The Pope’s announcement of his resignation at the end of this month is unprecedented in modern times but not completely unexpected. In his book-length interview with Peter Seewald, Light of the World (2010), Benedict XVI, referring to his many responsibilities and journeys, meekly noted: “That really overtaxes an eighty-three-year-old man. Thank God there are many good co-workers…. I trust that our dear Lord will give me as much strength as I need to be able to do what is necessary. But I also notice that my forces are diminishing.” The fact that the Pope made the announcement in Latin to the cardinals gathered in a consistory shows that his decision was long in the making and carefully considered from every angle.
This historical papal decision prompts several reflections.
Despite his participation in and identification with the Second Vatican Council, Pope Benedict XVI is really the first “post-conciliar” pope. He is the first Pontiff to have been consecrated a bishop in the Novus Ordo liturgy. Six years after his episcopal consecration, the new Code of Canon Law went into effect, which in canon 401 requires that bishops submit their resignation to the pope upon reaching the age of 75. Joseph Ratzinger/Benedict XVI therefore carried out practically his entire episcopal ministry in the post-conciliar style that regards the diocesan episcopate not as a monarchical title for life (“The Ordinary is dead; long live the new Ordinary!”) but as service pro tem. Of course this refers only to the episcopal office of governing, since a retired bishop retains the fullness of Holy Orders and can continue his sacramental and teaching ministry.
Few would suspect it, but Joseph Ratzinger has had health concerns for most of his life. In 1977, thirty-five years ago, he almost refused his appointment as Archbishop of Munich and Freising on the grounds of poor health. Like St. Maximilian Kolbe (who served as a foreign missionary while having only part of one lung), Joseph/Benedict was descended from very hardy stock yet suffered infirmities. Nevertheless, he has worked full-time into his mid-eighties governing the Church. In announcing his resignation he is admitting his limitations and declaring that the days of his heroic fortitude and perseverance in office are soon to be over.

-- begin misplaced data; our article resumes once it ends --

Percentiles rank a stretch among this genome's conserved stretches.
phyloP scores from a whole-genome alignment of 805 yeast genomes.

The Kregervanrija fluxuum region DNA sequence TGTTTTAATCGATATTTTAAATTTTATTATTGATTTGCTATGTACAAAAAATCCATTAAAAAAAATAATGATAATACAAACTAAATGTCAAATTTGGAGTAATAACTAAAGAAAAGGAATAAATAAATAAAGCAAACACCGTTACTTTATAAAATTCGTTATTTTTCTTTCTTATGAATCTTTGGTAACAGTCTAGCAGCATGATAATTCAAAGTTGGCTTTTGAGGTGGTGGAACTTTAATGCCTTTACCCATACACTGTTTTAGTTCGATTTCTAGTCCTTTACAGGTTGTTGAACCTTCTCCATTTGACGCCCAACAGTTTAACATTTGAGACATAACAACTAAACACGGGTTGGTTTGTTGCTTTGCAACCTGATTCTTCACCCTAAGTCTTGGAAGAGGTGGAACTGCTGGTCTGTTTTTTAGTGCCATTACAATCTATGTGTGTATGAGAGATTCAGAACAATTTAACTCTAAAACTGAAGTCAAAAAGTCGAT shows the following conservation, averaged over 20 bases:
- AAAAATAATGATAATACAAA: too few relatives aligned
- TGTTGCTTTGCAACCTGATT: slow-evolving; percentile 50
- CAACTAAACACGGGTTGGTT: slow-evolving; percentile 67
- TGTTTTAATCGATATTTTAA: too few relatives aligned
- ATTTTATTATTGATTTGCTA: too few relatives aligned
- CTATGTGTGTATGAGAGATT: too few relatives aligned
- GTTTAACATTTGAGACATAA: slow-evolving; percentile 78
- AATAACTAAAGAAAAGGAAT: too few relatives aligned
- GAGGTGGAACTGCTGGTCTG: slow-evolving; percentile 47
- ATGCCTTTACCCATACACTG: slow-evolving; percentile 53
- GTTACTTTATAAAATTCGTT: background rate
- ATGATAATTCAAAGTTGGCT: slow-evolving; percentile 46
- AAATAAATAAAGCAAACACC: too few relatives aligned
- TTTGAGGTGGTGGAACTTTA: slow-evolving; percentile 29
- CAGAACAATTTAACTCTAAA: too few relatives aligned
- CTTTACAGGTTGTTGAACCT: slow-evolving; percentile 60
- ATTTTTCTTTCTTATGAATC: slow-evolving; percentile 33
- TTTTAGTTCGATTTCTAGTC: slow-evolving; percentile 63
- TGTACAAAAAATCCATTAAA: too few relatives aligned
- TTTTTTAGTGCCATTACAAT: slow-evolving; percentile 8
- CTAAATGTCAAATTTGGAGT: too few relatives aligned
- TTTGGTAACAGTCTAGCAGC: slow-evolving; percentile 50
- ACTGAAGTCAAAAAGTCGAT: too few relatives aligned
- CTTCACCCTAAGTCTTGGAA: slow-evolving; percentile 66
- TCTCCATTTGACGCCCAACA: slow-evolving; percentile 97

After he was called to Rome in 1979, Cardinal Ratzinger collaborated closely with Pope John Paul II for two and a half decades, learning how the Curia works and getting difficult tasks accomplished. Documents that he composed as Prefect of the Congregation for the Doctrine of the Faith helped to clamp down on South American liberation theology and to uphold traditional Catholic teaching about the nature of the Church against syncretism, indifferentism and exaggerated ecumenical trends. In 2005, therefore, he was singularly well prepared to ascend to the papacy. The extraordinary continuity that the Universal Church has thus experienced in its highest government since October 1978 might have been on the Pope’s mind in recent months. From his vantage point it may appear that the next transition of papal authority will go more securely if there is a “Papa emeritus” secluded in the Vatican, praying for the pontiff who will be elected in March.
Pope Benedict XVI made the announcement of his resignation on the Feast of Our Lady of Lourdes, patroness of the sick. Although their ways of expressing it were very different, he and his predecessor both had a deep, lifelong devotion to the Mother of Christ. Karol Wojtyła lost his mother when he was very young, and so he depended on Our Lady to help him through his years as an underground seminarian, then a priest, professor and bishop in Communist Poland. Pope John Paul II emblazoned his devotion to Mary on his papal coat of arms. Visits to a Marian shrine in Bavaria played an important part in the lives and vocations of Joseph Ratzinger and his brother Georg as well. Yet their mother lived to see the twelfth anniversary of her sons’ priestly ordination. Fr. Ratzinger was understandably more reticent in his preaching and writing about the Blessed Virgin Mary. Still, Pope Benedict XVI is implicitly entrusting his remaining days on earth to Mary, the Mother of God.
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